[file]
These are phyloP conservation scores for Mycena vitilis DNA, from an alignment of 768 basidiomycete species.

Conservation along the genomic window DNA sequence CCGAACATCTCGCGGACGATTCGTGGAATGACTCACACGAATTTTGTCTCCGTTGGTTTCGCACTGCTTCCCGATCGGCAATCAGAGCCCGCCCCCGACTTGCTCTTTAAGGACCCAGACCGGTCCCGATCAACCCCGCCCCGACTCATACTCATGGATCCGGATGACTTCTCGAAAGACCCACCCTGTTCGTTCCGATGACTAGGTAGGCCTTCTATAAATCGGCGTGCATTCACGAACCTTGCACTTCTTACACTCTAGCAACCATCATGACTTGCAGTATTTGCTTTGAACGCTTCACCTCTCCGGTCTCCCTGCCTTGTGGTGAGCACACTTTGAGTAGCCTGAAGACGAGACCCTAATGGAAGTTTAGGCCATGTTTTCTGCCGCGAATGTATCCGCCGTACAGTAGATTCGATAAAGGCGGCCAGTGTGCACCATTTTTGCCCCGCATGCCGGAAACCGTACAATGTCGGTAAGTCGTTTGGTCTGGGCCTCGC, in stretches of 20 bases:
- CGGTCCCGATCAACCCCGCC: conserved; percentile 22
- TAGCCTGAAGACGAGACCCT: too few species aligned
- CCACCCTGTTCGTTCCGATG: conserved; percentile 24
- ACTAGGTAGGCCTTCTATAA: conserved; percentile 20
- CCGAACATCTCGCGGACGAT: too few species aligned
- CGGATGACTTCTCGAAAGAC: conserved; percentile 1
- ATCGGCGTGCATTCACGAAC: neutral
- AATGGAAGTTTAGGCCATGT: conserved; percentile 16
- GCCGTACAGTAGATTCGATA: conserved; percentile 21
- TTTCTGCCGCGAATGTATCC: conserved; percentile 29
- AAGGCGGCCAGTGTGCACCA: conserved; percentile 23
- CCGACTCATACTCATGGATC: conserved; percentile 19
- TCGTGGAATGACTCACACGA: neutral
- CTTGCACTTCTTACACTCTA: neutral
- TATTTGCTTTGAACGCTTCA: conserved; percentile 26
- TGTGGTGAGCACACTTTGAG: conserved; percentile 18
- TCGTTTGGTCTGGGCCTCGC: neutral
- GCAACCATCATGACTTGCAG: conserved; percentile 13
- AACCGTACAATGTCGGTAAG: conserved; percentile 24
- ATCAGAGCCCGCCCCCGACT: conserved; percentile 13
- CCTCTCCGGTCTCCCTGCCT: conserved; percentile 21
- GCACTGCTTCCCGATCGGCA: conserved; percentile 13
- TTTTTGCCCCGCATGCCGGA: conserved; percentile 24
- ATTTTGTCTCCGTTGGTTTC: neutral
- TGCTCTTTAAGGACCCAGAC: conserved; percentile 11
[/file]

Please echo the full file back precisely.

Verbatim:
These are phyloP conservation scores for Mycena vitilis DNA, from an alignment of 768 basidiomycete species.

Conservation along the genomic window DNA sequence CCGAACATCTCGCGGACGATTCGTGGAATGACTCACACGAATTTTGTCTCCGTTGGTTTCGCACTGCTTCCCGATCGGCAATCAGAGCCCGCCCCCGACTTGCTCTTTAAGGACCCAGACCGGTCCCGATCAACCCCGCCCCGACTCATACTCATGGATCCGGATGACTTCTCGAAAGACCCACCCTGTTCGTTCCGATGACTAGGTAGGCCTTCTATAAATCGGCGTGCATTCACGAACCTTGCACTTCTTACACTCTAGCAACCATCATGACTTGCAGTATTTGCTTTGAACGCTTCACCTCTCCGGTCTCCCTGCCTTGTGGTGAGCACACTTTGAGTAGCCTGAAGACGAGACCCTAATGGAAGTTTAGGCCATGTTTTCTGCCGCGAATGTATCCGCCGTACAGTAGATTCGATAAAGGCGGCCAGTGTGCACCATTTTTGCCCCGCATGCCGGAAACCGTACAATGTCGGTAAGTCGTTTGGTCTGGGCCTCGC, in stretches of 20 bases:
- CGGTCCCGATCAACCCCGCC: conserved; percentile 22
- TAGCCTGAAGACGAGACCCT: too few species aligned
- CCACCCTGTTCGTTCCGATG: conserved; percentile 24
- ACTAGGTAGGCCTTCTATAA: conserved; percentile 20
- CCGAACATCTCGCGGACGAT: too few species aligned
- CGGATGACTTCTCGAAAGAC: conserved; percentile 1
- ATCGGCGTGCATTCACGAAC: neutral
- AATGGAAGTTTAGGCCATGT: conserved; percentile 16
- GCCGTACAGTAGATTCGATA: conserved; percentile 21
- TTTCTGCCGCGAATGTATCC: conserved; percentile 29
- AAGGCGGCCAGTGTGCACCA: conserved; percentile 23
- CCGACTCATACTCATGGATC: conserved; percentile 19
- TCGTGGAATGACTCACACGA: neutral
- CTTGCACTTCTTACACTCTA: neutral
- TATTTGCTTTGAACGCTTCA: conserved; percentile 26
- TGTGGTGAGCACACTTTGAG: conserved; percentile 18
- TCGTTTGGTCTGGGCCTCGC: neutral
- GCAACCATCATGACTTGCAG: conserved; percentile 13
- AACCGTACAATGTCGGTAAG: conserved; percentile 24
- ATCAGAGCCCGCCCCCGACT: conserved; percentile 13
- CCTCTCCGGTCTCCCTGCCT: conserved; percentile 21
- GCACTGCTTCCCGATCGGCA: conserved; percentile 13
- TTTTTGCCCCGCATGCCGGA: conserved; percentile 24
- ATTTTGTCTCCGTTGGTTTC: neutral
- TGCTCTTTAAGGACCCAGAC: conserved; percentile 11